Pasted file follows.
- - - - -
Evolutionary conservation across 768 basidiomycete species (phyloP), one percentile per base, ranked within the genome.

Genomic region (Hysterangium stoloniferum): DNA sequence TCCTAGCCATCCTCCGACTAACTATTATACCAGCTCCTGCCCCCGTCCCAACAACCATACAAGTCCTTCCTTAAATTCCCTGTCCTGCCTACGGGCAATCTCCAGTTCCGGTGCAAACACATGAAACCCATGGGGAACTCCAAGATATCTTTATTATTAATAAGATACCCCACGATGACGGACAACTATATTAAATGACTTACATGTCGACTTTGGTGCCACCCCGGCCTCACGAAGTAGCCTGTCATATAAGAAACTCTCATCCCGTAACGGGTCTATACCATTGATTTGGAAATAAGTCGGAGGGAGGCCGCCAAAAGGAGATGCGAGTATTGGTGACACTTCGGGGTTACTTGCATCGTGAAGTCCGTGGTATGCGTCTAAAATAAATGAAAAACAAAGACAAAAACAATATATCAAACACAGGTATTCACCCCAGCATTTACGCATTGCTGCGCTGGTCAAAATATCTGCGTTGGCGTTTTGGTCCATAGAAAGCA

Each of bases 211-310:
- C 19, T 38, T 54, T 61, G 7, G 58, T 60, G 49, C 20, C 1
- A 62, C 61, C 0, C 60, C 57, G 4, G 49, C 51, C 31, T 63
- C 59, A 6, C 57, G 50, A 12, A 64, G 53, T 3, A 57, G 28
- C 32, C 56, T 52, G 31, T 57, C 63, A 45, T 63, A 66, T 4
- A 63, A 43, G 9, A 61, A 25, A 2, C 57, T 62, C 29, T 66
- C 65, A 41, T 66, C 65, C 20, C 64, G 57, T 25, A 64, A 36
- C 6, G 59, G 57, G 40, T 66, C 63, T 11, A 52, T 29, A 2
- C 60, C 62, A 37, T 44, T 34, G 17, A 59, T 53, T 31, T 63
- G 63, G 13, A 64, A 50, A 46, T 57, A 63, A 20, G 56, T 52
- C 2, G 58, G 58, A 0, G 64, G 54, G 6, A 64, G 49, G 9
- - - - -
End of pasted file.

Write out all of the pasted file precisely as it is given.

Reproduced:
Evolutionary conservation across 768 basidiomycete species (phyloP), one percentile per base, ranked within the genome.

Genomic region (Hysterangium stoloniferum): DNA sequence TCCTAGCCATCCTCCGACTAACTATTATACCAGCTCCTGCCCCCGTCCCAACAACCATACAAGTCCTTCCTTAAATTCCCTGTCCTGCCTACGGGCAATCTCCAGTTCCGGTGCAAACACATGAAACCCATGGGGAACTCCAAGATATCTTTATTATTAATAAGATACCCCACGATGACGGACAACTATATTAAATGACTTACATGTCGACTTTGGTGCCACCCCGGCCTCACGAAGTAGCCTGTCATATAAGAAACTCTCATCCCGTAACGGGTCTATACCATTGATTTGGAAATAAGTCGGAGGGAGGCCGCCAAAAGGAGATGCGAGTATTGGTGACACTTCGGGGTTACTTGCATCGTGAAGTCCGTGGTATGCGTCTAAAATAAATGAAAAACAAAGACAAAAACAATATATCAAACACAGGTATTCACCCCAGCATTTACGCATTGCTGCGCTGGTCAAAATATCTGCGTTGGCGTTTTGGTCCATAGAAAGCA

Each of bases 211-310:
- C 19, T 38, T 54, T 61, G 7, G 58, T 60, G 49, C 20, C 1
- A 62, C 61, C 0, C 60, C 57, G 4, G 49, C 51, C 31, T 63
- C 59, A 6, C 57, G 50, A 12, A 64, G 53, T 3, A 57, G 28
- C 32, C 56, T 52, G 31, T 57, C 63, A 45, T 63, A 66, T 4
- A 63, A 43, G 9, A 61, A 25, A 2, C 57, T 62, C 29, T 66
- C 65, A 41, T 66, C 65, C 20, C 64, G 57, T 25, A 64, A 36
- C 6, G 59, G 57, G 40, T 66, C 63, T 11, A 52, T 29, A 2
- C 60, C 62, A 37, T 44, T 34, G 17, A 59, T 53, T 31, T 63
- G 63, G 13, A 64, A 50, A 46, T 57, A 63, A 20, G 56, T 52
- C 2, G 58, G 58, A 0, G 64, G 54, G 6, A 64, G 49, G 9